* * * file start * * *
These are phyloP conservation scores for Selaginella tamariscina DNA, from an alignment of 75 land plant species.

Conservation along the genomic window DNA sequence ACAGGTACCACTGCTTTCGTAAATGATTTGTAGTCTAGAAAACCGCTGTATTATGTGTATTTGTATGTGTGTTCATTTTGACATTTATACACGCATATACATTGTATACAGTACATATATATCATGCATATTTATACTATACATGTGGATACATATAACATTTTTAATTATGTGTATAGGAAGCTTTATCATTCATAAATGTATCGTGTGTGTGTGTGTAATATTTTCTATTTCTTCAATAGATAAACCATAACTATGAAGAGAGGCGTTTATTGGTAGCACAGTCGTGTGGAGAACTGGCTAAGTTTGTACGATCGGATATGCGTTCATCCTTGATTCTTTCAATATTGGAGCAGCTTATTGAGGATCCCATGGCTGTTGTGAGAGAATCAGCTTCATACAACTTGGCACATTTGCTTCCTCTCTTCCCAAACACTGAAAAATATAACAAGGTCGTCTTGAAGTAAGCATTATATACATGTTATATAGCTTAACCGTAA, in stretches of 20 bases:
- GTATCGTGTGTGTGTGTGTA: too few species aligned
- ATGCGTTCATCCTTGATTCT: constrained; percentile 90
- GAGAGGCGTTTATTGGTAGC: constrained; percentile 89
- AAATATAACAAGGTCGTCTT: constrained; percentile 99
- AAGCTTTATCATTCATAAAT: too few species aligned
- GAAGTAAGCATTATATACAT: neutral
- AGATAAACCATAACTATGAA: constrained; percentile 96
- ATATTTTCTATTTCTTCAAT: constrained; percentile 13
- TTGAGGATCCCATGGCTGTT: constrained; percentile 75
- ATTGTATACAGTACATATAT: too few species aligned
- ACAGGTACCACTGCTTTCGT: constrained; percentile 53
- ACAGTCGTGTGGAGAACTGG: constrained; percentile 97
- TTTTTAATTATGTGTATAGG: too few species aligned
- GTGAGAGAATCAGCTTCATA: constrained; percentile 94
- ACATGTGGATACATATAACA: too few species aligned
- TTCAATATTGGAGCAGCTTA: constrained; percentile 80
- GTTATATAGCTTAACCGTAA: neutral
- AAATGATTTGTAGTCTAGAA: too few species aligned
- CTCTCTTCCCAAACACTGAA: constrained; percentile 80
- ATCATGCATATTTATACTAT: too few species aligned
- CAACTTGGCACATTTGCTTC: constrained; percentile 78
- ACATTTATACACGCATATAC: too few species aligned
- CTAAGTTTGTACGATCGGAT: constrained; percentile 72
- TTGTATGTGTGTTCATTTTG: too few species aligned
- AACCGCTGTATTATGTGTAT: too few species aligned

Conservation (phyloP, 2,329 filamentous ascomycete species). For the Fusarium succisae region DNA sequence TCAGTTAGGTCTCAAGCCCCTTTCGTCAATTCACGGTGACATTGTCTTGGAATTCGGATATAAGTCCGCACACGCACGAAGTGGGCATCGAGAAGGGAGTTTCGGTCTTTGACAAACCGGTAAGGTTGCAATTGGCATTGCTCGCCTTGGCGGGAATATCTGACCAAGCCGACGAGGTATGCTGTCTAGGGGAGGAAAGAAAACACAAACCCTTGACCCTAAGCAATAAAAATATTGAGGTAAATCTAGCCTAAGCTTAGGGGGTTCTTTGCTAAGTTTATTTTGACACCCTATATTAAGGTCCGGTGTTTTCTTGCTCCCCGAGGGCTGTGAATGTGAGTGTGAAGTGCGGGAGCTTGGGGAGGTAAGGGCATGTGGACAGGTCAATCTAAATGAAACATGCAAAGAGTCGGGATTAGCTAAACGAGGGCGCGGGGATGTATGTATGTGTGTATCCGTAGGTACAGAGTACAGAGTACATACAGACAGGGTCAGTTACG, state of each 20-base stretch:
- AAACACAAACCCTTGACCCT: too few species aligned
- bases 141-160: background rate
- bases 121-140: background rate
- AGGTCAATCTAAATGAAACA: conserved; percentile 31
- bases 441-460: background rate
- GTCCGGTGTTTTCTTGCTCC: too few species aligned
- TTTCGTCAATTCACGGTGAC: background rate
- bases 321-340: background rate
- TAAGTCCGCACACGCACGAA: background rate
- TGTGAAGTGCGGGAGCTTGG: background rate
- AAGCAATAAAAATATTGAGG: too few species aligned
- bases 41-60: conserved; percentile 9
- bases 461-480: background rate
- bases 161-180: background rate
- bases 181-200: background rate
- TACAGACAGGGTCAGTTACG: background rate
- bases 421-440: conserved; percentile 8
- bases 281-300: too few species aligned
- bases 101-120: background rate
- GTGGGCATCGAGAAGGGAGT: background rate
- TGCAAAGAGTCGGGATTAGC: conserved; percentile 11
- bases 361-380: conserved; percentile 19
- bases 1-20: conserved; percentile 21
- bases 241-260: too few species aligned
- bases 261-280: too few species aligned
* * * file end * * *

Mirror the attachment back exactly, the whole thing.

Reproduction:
These are phyloP conservation scores for Selaginella tamariscina DNA, from an alignment of 75 land plant species.

Conservation along the genomic window DNA sequence ACAGGTACCACTGCTTTCGTAAATGATTTGTAGTCTAGAAAACCGCTGTATTATGTGTATTTGTATGTGTGTTCATTTTGACATTTATACACGCATATACATTGTATACAGTACATATATATCATGCATATTTATACTATACATGTGGATACATATAACATTTTTAATTATGTGTATAGGAAGCTTTATCATTCATAAATGTATCGTGTGTGTGTGTGTAATATTTTCTATTTCTTCAATAGATAAACCATAACTATGAAGAGAGGCGTTTATTGGTAGCACAGTCGTGTGGAGAACTGGCTAAGTTTGTACGATCGGATATGCGTTCATCCTTGATTCTTTCAATATTGGAGCAGCTTATTGAGGATCCCATGGCTGTTGTGAGAGAATCAGCTTCATACAACTTGGCACATTTGCTTCCTCTCTTCCCAAACACTGAAAAATATAACAAGGTCGTCTTGAAGTAAGCATTATATACATGTTATATAGCTTAACCGTAA, in stretches of 20 bases:
- GTATCGTGTGTGTGTGTGTA: too few species aligned
- ATGCGTTCATCCTTGATTCT: constrained; percentile 90
- GAGAGGCGTTTATTGGTAGC: constrained; percentile 89
- AAATATAACAAGGTCGTCTT: constrained; percentile 99
- AAGCTTTATCATTCATAAAT: too few species aligned
- GAAGTAAGCATTATATACAT: neutral
- AGATAAACCATAACTATGAA: constrained; percentile 96
- ATATTTTCTATTTCTTCAAT: constrained; percentile 13
- TTGAGGATCCCATGGCTGTT: constrained; percentile 75
- ATTGTATACAGTACATATAT: too few species aligned
- ACAGGTACCACTGCTTTCGT: constrained; percentile 53
- ACAGTCGTGTGGAGAACTGG: constrained; percentile 97
- TTTTTAATTATGTGTATAGG: too few species aligned
- GTGAGAGAATCAGCTTCATA: constrained; percentile 94
- ACATGTGGATACATATAACA: too few species aligned
- TTCAATATTGGAGCAGCTTA: constrained; percentile 80
- GTTATATAGCTTAACCGTAA: neutral
- AAATGATTTGTAGTCTAGAA: too few species aligned
- CTCTCTTCCCAAACACTGAA: constrained; percentile 80
- ATCATGCATATTTATACTAT: too few species aligned
- CAACTTGGCACATTTGCTTC: constrained; percentile 78
- ACATTTATACACGCATATAC: too few species aligned
- CTAAGTTTGTACGATCGGAT: constrained; percentile 72
- TTGTATGTGTGTTCATTTTG: too few species aligned
- AACCGCTGTATTATGTGTAT: too few species aligned

Conservation (phyloP, 2,329 filamentous ascomycete species). For the Fusarium succisae region DNA sequence TCAGTTAGGTCTCAAGCCCCTTTCGTCAATTCACGGTGACATTGTCTTGGAATTCGGATATAAGTCCGCACACGCACGAAGTGGGCATCGAGAAGGGAGTTTCGGTCTTTGACAAACCGGTAAGGTTGCAATTGGCATTGCTCGCCTTGGCGGGAATATCTGACCAAGCCGACGAGGTATGCTGTCTAGGGGAGGAAAGAAAACACAAACCCTTGACCCTAAGCAATAAAAATATTGAGGTAAATCTAGCCTAAGCTTAGGGGGTTCTTTGCTAAGTTTATTTTGACACCCTATATTAAGGTCCGGTGTTTTCTTGCTCCCCGAGGGCTGTGAATGTGAGTGTGAAGTGCGGGAGCTTGGGGAGGTAAGGGCATGTGGACAGGTCAATCTAAATGAAACATGCAAAGAGTCGGGATTAGCTAAACGAGGGCGCGGGGATGTATGTATGTGTGTATCCGTAGGTACAGAGTACAGAGTACATACAGACAGGGTCAGTTACG, state of each 20-base stretch:
- AAACACAAACCCTTGACCCT: too few species aligned
- bases 141-160: background rate
- bases 121-140: background rate
- AGGTCAATCTAAATGAAACA: conserved; percentile 31
- bases 441-460: background rate
- GTCCGGTGTTTTCTTGCTCC: too few species aligned
- TTTCGTCAATTCACGGTGAC: background rate
- bases 321-340: background rate
- TAAGTCCGCACACGCACGAA: background rate
- TGTGAAGTGCGGGAGCTTGG: background rate
- AAGCAATAAAAATATTGAGG: too few species aligned
- bases 41-60: conserved; percentile 9
- bases 461-480: background rate
- bases 161-180: background rate
- bases 181-200: background rate
- TACAGACAGGGTCAGTTACG: background rate
- bases 421-440: conserved; percentile 8
- bases 281-300: too few species aligned
- bases 101-120: background rate
- GTGGGCATCGAGAAGGGAGT: background rate
- TGCAAAGAGTCGGGATTAGC: conserved; percentile 11
- bases 361-380: conserved; percentile 19
- bases 1-20: conserved; percentile 21
- bases 241-260: too few species aligned
- bases 261-280: too few species aligned